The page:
GM to recycle ~10K tons of EV battery materials a year with Redwood deal

GM to recycle ~10K tons of EV battery materials a year with Redwood deal

Enlarge / These minerals were once part of lithium-ion battery cells and will be once again.

Redwood Materials

Battery recycling company Redwood Materials will start recycling battery production scrap from General Motors’ new line of electric vehicles. This morning, Redwood announced that it is working with Ultium Cells, the joint venture between GM and LG Energy Solutions that makes Ultium battery cells. Approximately 10,000 tons a year of production scrap will be sent from the Ultium Cells plants in Ohio and Tennessee to Redwood’s site in northern Nevada.

Redwood was started by former Tesla CTO JB Straubel in 2017 and in recent years has announced partnerships with multiple OEMs, including Ford, Volvo, Volkswagen, and now General Motors. Last year, the US Department of Energy approved a $2 billion loan to Redwood as part of its Advanced Technology Manufacturing program (which also funded Ultium Cells).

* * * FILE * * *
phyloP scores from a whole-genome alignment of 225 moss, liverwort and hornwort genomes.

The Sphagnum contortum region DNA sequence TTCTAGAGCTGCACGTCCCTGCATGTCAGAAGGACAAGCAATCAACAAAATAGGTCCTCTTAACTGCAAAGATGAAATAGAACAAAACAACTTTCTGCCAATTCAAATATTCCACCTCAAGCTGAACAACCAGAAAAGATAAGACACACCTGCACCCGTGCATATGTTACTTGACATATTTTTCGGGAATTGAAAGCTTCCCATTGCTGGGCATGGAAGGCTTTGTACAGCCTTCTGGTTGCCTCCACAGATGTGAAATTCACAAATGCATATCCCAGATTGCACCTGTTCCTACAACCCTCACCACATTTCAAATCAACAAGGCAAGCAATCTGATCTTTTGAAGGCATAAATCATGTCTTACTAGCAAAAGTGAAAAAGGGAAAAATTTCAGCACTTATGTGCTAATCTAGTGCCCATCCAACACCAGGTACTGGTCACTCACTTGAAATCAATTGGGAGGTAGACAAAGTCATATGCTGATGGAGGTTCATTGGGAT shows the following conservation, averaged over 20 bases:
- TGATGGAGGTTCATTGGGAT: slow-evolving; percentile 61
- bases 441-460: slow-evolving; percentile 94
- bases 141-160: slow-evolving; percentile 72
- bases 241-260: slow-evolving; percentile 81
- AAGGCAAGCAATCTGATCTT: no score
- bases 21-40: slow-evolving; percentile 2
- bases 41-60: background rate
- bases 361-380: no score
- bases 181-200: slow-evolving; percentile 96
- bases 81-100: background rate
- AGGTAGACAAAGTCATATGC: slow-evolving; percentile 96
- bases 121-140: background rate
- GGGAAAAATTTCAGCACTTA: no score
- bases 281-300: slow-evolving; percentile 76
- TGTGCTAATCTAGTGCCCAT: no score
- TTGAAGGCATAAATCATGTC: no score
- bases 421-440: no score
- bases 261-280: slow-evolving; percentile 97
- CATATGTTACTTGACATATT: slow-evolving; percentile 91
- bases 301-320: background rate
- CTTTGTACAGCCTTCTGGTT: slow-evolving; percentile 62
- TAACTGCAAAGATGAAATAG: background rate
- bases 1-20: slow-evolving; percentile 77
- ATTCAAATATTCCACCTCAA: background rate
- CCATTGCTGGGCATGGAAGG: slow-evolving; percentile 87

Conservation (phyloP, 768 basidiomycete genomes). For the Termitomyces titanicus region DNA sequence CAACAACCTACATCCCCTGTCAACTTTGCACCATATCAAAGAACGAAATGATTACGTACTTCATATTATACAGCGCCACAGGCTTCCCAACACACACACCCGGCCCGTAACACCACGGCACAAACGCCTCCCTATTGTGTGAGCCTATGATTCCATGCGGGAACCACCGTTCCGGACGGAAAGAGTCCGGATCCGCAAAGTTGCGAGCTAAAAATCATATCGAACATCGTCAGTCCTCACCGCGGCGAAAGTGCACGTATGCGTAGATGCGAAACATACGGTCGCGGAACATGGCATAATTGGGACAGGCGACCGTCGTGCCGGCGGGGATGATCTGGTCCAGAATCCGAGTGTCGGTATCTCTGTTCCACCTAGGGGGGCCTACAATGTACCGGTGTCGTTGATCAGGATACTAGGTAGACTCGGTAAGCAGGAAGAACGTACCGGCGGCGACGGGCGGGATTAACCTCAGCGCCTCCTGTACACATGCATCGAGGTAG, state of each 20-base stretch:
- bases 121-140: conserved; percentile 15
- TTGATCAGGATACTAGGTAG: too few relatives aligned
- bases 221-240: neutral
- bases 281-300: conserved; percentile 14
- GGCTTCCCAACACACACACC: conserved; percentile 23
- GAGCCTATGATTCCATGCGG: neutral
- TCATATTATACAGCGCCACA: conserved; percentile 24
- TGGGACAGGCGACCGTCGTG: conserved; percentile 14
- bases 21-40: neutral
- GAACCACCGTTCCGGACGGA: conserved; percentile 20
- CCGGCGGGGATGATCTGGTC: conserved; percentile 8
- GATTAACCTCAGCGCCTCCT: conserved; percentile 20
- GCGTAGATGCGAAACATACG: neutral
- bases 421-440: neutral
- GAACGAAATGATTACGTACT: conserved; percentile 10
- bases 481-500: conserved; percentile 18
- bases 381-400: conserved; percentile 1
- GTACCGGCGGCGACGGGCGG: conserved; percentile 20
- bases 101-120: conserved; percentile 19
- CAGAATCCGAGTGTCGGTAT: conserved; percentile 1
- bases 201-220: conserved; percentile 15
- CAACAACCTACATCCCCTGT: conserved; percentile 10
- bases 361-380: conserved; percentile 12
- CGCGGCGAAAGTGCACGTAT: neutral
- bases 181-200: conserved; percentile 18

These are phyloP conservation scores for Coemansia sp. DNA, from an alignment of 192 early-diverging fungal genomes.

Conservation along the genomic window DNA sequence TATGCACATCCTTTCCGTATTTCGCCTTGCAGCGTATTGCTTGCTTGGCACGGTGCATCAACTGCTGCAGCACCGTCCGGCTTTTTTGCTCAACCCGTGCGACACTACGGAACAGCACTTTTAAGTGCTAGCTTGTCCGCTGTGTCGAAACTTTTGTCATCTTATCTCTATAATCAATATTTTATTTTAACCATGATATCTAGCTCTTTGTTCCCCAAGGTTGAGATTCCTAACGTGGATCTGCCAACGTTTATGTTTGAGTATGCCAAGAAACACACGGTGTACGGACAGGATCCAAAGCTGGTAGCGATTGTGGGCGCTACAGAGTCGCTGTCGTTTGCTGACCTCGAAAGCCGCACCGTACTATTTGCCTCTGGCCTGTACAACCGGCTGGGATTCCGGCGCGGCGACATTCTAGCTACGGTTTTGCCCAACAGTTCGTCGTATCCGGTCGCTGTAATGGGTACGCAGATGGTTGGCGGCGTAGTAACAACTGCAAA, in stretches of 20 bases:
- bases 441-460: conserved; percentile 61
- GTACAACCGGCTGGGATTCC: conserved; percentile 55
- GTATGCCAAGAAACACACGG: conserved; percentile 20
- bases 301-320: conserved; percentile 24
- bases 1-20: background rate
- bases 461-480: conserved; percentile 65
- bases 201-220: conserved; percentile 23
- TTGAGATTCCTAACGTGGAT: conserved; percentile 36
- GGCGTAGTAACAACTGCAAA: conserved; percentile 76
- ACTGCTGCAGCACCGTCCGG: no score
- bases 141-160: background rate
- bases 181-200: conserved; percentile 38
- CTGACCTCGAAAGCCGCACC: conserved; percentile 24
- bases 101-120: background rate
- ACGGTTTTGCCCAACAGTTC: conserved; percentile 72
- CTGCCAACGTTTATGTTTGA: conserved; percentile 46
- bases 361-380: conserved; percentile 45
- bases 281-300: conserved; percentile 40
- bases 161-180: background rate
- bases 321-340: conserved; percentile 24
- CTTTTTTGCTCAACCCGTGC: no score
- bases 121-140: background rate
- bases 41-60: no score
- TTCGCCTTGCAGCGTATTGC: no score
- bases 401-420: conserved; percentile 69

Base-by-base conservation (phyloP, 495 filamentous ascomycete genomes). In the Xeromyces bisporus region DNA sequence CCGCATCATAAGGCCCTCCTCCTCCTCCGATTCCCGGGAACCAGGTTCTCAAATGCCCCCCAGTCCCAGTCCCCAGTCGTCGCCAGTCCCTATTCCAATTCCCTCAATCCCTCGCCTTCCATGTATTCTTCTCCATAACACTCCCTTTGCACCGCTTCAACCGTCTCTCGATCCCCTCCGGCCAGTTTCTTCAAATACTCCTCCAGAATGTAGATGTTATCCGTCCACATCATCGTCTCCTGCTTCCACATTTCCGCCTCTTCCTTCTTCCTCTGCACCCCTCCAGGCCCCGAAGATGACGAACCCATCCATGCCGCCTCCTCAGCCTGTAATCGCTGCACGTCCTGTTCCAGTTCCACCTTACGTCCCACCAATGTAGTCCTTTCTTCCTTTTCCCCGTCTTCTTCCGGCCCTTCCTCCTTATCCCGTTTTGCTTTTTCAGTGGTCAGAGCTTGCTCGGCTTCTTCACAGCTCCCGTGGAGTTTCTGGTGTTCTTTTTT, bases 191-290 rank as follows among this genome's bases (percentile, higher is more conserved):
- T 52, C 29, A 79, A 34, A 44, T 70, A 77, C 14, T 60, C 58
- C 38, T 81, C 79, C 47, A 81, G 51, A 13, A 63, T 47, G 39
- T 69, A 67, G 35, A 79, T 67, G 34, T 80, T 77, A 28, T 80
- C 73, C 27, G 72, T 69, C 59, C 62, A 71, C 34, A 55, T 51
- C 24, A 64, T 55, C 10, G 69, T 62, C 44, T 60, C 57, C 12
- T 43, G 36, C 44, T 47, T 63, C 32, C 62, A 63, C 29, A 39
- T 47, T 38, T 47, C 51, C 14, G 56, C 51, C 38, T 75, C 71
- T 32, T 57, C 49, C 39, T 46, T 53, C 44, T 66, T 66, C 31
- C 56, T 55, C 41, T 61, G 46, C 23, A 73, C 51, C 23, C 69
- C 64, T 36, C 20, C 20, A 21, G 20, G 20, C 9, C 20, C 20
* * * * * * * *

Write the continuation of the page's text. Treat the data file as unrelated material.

Redwood says that its hydrometallurgy facility is now a “commercial-scale source of lithium supply,” the first to come online in the United States for decades. The facility also produces raw nickel and cobalt from battery scrap.

There’s some evidence that recycled battery materials perform better than minerals freshly mined from the ground, and Redwood says recycling uses far less water and energy than are necessary to process mined ore into battery-grade materials.

Until now, Spiers New Technologies had been responsible for GM’s EV batteries once they were done powering a car; it has been repurposing old Chevy Bolt batteries for static storage. By contrast, the Redwood-Ultium Cells deal is for production scrap from the cell-making process—GM assembles functional cells into modules and then packs at other factories.

Despite being highly optimized for mass production, the Ultium plants will still scrap between 5–10 percent of the cells they produce, amounting to about 10,000 tons of material a year.

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